Posted by: Michael7843853 G-O/F in 08! on February 4, 2008 at 4:45 PM | PERMALINK

Garnishment is the correct word in this particular context, though unsavory to Mrs. Clinton it may be. In essence, what she was describing was the collection of a debt- a debt that arises because the wage earner has not paid the premium for his/her insurance.

Posted by: Yancey Ward on February 4, 2008 at 4:49 PM | PERMALINK

$75M is a lot of money. The insurance companies will spend much more. The repetition of a theme greatly influences people. We need a president who will be a relentless UHC advocate able to counter the insurance companies' media machine. Sen. Obama has the oratory skills, but does he have the courage and stamina to fight the insurance companies? President Clinton did not and it is questionable if Sen. Clinton does.

Posted by: Brojo on February 4, 2008 at 4:58 PM | PERMALINK

I know what 'garnish' means, although I'm not clear on exactly how it's done through one's employer. I see it as being more than an owed 'tax' and certainly different from 'paying a premium.' I agree with cmdicely, that a mandate is an inherent weakness in a UHC plan. It doesn't seem so long ago that I was hearing discussion of a UHC plan which would 'compete' with private or employer sponsored plans, and if it was seen by the public at large as being the cheapest, best bang for the buck insurance available, then more and more people would sign up for it. (Is this the free market approach??)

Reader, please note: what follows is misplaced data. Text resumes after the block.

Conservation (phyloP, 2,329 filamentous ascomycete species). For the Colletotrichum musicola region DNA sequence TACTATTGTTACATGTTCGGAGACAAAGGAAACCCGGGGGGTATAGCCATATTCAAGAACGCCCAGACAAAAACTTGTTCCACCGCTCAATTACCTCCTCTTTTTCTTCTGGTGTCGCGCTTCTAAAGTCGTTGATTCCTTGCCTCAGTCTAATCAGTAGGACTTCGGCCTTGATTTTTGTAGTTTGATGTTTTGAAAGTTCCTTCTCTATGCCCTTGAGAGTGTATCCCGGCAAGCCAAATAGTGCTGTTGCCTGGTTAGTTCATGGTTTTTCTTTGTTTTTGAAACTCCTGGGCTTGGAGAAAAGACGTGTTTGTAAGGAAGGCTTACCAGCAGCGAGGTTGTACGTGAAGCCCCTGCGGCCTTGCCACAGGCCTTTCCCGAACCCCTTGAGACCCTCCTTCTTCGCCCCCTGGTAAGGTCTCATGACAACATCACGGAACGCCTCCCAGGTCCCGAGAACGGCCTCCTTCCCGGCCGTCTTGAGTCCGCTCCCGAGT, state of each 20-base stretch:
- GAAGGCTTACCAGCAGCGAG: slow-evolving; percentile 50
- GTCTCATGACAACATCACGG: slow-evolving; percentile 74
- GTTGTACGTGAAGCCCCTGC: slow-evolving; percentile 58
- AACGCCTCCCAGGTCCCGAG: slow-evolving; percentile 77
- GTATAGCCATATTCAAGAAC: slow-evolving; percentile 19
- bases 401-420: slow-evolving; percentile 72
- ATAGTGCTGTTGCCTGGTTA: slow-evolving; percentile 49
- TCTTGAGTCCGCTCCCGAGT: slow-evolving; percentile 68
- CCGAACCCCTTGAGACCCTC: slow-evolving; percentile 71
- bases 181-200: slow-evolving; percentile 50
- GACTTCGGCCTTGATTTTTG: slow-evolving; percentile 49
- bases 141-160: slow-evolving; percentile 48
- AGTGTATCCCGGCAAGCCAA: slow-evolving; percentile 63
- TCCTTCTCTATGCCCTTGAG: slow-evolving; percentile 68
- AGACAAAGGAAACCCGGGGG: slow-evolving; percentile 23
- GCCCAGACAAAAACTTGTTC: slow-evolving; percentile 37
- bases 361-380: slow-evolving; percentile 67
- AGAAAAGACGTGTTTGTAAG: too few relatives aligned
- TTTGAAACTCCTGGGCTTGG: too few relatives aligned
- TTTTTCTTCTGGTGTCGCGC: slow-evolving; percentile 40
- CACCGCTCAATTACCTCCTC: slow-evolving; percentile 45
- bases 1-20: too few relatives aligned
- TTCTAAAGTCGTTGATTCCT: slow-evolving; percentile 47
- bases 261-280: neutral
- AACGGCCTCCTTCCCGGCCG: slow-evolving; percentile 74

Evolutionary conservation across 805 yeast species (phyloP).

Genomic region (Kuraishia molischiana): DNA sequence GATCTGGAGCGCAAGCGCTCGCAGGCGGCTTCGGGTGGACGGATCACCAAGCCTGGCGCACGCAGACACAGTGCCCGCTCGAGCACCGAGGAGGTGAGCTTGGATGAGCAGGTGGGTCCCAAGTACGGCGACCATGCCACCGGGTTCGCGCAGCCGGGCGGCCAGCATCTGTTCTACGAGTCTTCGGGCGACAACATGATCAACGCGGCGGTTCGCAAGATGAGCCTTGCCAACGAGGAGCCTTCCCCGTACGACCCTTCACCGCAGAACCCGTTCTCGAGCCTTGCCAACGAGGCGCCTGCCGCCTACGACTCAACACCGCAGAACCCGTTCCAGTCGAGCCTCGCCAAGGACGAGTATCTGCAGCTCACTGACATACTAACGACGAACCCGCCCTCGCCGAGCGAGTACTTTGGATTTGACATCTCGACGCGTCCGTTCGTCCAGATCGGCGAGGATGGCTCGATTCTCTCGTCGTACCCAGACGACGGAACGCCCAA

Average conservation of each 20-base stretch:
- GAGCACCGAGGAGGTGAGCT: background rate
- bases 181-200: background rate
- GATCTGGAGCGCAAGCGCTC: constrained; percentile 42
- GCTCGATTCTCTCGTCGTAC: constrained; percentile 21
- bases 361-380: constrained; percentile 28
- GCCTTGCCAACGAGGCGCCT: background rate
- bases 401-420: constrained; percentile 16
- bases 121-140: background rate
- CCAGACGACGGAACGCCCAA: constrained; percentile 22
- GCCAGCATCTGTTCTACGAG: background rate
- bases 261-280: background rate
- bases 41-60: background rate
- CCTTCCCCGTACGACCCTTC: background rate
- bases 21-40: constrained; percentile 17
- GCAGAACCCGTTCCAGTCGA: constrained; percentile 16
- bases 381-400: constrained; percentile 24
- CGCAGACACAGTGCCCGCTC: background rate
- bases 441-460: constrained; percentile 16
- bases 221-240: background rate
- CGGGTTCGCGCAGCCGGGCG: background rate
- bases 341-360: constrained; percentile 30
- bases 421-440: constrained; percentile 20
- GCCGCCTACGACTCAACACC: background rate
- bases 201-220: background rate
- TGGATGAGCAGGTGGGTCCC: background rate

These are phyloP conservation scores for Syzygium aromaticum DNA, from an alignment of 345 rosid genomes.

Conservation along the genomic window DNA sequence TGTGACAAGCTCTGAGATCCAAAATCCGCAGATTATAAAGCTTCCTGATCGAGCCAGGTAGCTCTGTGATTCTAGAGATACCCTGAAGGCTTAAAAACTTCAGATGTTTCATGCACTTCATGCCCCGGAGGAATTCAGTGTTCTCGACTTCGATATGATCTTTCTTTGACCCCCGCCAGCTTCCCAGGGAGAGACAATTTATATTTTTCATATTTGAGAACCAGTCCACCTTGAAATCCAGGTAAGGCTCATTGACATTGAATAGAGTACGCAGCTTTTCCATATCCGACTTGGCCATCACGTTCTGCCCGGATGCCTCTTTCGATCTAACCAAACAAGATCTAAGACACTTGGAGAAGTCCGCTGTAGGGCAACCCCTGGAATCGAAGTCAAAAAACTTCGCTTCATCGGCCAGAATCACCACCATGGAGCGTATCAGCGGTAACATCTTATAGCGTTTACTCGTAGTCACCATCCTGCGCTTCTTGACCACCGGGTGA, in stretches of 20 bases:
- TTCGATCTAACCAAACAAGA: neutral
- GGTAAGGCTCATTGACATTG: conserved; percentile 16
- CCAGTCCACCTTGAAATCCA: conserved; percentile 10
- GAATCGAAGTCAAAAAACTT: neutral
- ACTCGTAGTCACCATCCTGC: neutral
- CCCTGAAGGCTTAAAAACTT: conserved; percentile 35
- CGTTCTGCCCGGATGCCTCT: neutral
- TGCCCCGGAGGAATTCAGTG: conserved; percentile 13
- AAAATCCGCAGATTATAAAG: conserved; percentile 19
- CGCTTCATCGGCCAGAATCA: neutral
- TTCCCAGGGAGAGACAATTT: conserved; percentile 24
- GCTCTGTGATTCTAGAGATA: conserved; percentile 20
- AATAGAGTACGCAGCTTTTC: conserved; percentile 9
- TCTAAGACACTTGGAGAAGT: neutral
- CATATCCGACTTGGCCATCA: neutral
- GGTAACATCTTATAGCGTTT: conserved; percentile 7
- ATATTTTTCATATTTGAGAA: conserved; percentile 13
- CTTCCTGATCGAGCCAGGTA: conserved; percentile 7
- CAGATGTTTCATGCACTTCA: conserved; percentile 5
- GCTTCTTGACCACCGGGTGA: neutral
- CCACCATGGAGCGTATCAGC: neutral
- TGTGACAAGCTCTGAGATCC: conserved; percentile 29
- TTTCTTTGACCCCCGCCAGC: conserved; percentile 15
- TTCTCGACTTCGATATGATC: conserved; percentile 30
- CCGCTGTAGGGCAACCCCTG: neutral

Subsidies, for those who couldn't afford the full premium would also be available. Can someone tell me why this approach wouldn't work?

Posted by: nepeta on February 4, 2008 at 5:14 PM | PERMALINK

Yancey Ward: Garnishment is the correct word in this particular context, though unsavory to Mrs. Clinton it may be.

If you want to be a stickler about it, it's only garnishment if the deadline for payment has passed and they automatically take it from your pay. Otherwise tax withholding would be garnishment, which it's not.

Whether or not it's garnishment in the strictest sense, depends on how it's structured. If they tack the bill onto your taxes at the end of the year, but don't automatically take it from your paycheck, then it's not garnishment anymore than it is when you calculate your income taxes at the end of the year and find that you owe money. If you don't pay the additional amount then they can, with additional proceedings, choose to garnish your pay.

What counts in the real world though is not whether it meets the strict definition, but whether garnish is used as a scare term in the political debate. It's already started. It's like using the inaccurate but scary "death tax" instead of "estate tax". Maybe Stephanopoulos got an early copy of the Talking Points Memo, or is trying to help author it.